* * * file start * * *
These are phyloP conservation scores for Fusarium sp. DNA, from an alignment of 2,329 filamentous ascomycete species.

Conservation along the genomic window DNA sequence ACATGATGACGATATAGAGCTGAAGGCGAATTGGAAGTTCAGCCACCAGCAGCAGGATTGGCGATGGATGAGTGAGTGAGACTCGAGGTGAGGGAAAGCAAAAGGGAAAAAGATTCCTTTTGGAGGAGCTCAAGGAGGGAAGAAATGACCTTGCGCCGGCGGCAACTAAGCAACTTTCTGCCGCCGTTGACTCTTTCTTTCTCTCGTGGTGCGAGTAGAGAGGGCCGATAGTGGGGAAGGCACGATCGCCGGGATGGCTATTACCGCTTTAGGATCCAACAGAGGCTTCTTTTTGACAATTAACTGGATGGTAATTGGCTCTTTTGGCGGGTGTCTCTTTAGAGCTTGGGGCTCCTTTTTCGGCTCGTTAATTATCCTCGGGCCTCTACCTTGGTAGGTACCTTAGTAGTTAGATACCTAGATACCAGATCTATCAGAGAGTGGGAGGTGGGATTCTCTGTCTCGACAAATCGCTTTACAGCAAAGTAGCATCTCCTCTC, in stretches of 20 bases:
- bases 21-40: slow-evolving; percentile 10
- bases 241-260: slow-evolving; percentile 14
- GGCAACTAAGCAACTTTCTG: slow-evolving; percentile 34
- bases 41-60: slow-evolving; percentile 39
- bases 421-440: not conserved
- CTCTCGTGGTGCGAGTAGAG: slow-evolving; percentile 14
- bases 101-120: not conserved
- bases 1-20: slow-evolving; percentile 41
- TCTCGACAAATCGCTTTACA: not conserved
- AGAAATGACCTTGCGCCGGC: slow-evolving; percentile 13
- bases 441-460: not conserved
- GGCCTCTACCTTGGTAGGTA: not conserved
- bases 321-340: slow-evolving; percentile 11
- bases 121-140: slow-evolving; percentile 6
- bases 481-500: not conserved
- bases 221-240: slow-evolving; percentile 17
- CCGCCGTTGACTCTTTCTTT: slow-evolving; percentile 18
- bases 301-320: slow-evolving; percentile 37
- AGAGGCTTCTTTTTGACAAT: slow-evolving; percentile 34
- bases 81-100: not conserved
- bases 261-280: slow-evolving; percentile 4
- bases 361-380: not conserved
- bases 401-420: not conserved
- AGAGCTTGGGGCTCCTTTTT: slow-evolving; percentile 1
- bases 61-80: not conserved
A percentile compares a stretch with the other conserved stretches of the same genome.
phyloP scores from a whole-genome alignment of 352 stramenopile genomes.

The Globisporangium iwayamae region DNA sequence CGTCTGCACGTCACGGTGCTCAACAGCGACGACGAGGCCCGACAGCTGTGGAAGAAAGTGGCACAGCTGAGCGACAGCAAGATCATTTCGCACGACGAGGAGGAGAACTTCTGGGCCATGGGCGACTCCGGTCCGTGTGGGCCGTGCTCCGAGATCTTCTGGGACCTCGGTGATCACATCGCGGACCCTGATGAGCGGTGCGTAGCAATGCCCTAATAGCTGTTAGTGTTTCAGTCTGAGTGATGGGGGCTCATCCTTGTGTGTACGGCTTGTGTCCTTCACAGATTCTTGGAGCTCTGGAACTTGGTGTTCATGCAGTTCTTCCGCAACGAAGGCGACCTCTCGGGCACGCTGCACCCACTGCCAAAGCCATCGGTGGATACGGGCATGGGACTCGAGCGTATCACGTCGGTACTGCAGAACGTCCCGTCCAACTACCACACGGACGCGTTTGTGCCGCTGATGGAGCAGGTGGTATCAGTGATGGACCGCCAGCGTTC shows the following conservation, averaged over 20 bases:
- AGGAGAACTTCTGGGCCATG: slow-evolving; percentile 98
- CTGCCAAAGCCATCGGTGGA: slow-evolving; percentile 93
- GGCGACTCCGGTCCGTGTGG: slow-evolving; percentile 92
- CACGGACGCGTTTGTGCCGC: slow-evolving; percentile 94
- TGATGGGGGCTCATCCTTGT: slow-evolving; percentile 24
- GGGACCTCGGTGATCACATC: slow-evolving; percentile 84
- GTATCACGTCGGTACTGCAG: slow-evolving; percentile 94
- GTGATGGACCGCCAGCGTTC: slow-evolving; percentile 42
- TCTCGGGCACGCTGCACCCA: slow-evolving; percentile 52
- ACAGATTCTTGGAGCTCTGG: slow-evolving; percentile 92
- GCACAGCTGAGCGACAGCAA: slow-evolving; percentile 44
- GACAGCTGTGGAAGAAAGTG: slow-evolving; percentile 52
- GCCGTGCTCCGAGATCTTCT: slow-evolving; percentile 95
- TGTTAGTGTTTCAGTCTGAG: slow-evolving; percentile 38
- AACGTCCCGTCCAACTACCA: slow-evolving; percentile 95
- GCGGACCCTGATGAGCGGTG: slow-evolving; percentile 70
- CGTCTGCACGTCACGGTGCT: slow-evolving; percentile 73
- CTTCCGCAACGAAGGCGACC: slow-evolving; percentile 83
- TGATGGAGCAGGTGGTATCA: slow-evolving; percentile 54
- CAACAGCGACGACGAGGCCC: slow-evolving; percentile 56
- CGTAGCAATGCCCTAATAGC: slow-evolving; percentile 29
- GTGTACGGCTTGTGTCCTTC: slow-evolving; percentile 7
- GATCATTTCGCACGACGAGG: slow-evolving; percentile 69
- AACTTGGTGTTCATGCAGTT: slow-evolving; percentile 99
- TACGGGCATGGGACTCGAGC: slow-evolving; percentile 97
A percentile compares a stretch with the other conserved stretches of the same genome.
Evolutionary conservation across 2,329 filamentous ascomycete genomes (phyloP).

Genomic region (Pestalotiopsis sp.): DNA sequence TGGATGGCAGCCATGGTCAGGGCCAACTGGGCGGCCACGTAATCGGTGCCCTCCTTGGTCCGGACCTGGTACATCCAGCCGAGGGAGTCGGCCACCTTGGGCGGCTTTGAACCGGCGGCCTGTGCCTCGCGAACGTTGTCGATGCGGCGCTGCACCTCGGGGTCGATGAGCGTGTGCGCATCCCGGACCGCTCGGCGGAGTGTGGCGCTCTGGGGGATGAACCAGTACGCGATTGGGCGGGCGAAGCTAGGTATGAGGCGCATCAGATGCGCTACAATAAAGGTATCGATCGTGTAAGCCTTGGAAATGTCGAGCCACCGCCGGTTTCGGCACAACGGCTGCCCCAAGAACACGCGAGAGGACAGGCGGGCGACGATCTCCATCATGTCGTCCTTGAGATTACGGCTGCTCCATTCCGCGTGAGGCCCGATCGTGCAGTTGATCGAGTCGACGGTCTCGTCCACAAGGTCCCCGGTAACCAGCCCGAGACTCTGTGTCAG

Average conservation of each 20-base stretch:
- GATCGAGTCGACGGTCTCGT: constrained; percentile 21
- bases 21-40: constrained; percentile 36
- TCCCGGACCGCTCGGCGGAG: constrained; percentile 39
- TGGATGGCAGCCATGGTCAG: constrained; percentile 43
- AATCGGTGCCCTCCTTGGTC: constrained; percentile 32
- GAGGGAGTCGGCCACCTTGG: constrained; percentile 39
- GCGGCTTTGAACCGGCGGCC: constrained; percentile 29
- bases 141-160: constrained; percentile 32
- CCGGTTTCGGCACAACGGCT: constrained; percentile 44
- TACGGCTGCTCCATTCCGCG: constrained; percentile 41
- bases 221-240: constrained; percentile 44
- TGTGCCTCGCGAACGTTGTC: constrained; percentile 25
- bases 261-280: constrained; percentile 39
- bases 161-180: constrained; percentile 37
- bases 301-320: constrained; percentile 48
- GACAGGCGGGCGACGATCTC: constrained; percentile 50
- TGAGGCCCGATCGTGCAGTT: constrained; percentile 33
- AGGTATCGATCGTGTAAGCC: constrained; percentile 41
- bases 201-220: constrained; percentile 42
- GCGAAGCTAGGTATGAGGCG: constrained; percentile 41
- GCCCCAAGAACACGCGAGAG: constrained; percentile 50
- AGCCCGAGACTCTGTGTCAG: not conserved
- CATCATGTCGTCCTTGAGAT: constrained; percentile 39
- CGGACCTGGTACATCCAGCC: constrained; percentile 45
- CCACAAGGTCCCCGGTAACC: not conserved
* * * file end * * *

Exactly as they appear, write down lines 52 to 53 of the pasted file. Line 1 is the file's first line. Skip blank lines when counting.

- GTGTACGGCTTGTGTCCTTC: slow-evolving; percentile 7
- GATCATTTCGCACGACGAGG: slow-evolving; percentile 69